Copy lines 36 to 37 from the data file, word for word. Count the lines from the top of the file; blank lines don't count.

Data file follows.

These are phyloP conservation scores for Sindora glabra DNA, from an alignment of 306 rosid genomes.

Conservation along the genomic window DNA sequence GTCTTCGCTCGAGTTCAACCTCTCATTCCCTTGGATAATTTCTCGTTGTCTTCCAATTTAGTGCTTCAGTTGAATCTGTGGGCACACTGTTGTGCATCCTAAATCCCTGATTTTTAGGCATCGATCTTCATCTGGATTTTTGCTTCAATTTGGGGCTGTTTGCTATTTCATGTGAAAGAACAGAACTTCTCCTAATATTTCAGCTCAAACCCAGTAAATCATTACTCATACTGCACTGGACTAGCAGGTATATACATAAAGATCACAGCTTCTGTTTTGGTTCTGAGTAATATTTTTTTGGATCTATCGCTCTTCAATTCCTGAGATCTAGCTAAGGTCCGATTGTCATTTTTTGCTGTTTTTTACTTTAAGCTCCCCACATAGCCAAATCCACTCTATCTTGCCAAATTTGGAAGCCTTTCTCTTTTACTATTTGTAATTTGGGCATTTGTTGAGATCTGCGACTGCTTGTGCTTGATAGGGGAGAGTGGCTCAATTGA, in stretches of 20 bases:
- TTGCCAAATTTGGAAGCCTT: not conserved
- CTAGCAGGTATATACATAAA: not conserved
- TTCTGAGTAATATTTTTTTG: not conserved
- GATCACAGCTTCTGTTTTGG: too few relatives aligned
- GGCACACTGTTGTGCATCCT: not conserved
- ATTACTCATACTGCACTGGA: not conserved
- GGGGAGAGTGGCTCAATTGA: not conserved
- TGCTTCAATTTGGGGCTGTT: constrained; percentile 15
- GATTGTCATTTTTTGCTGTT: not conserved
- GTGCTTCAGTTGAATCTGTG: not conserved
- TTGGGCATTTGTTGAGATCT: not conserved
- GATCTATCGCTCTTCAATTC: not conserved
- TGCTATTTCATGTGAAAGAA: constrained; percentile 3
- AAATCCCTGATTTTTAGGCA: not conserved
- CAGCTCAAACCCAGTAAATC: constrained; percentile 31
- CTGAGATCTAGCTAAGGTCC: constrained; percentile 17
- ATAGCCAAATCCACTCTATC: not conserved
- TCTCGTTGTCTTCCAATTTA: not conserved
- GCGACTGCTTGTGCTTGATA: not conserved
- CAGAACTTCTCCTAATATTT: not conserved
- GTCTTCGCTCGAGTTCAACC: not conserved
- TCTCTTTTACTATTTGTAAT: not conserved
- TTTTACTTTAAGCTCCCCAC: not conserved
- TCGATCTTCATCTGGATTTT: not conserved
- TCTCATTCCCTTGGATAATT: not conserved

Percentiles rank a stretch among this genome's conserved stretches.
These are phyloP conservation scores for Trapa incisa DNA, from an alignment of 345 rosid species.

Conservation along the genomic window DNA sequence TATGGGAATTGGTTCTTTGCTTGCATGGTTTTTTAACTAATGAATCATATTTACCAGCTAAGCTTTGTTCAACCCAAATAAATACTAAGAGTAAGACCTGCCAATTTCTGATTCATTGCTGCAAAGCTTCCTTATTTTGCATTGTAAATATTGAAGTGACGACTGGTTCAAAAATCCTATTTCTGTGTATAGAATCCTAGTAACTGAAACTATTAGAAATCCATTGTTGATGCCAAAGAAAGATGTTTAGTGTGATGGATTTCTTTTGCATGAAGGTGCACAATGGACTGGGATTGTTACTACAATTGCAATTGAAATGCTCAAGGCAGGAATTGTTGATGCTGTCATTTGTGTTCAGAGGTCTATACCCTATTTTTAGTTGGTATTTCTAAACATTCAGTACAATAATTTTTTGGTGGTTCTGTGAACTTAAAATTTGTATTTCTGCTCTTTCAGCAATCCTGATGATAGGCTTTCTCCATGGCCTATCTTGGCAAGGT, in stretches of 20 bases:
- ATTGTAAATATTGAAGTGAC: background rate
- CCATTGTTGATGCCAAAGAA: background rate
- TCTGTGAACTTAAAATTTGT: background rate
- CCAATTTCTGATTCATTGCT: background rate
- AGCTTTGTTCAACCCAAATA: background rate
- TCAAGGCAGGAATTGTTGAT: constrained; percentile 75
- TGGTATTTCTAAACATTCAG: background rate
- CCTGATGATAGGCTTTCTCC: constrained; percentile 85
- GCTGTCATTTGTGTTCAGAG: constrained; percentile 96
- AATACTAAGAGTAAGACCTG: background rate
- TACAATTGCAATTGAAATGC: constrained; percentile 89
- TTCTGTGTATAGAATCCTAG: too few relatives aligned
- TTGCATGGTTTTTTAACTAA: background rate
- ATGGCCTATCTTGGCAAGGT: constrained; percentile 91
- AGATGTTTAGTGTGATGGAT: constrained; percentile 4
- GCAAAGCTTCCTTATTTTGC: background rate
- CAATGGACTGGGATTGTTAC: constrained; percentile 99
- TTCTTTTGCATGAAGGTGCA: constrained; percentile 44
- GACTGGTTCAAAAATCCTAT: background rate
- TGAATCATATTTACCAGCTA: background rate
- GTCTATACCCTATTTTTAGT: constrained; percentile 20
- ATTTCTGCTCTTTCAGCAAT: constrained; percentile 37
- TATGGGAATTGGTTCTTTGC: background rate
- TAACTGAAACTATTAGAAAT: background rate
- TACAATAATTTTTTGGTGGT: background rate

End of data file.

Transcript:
- TCAAGGCAGGAATTGTTGAT: constrained; percentile 75
- TGGTATTTCTAAACATTCAG: background rate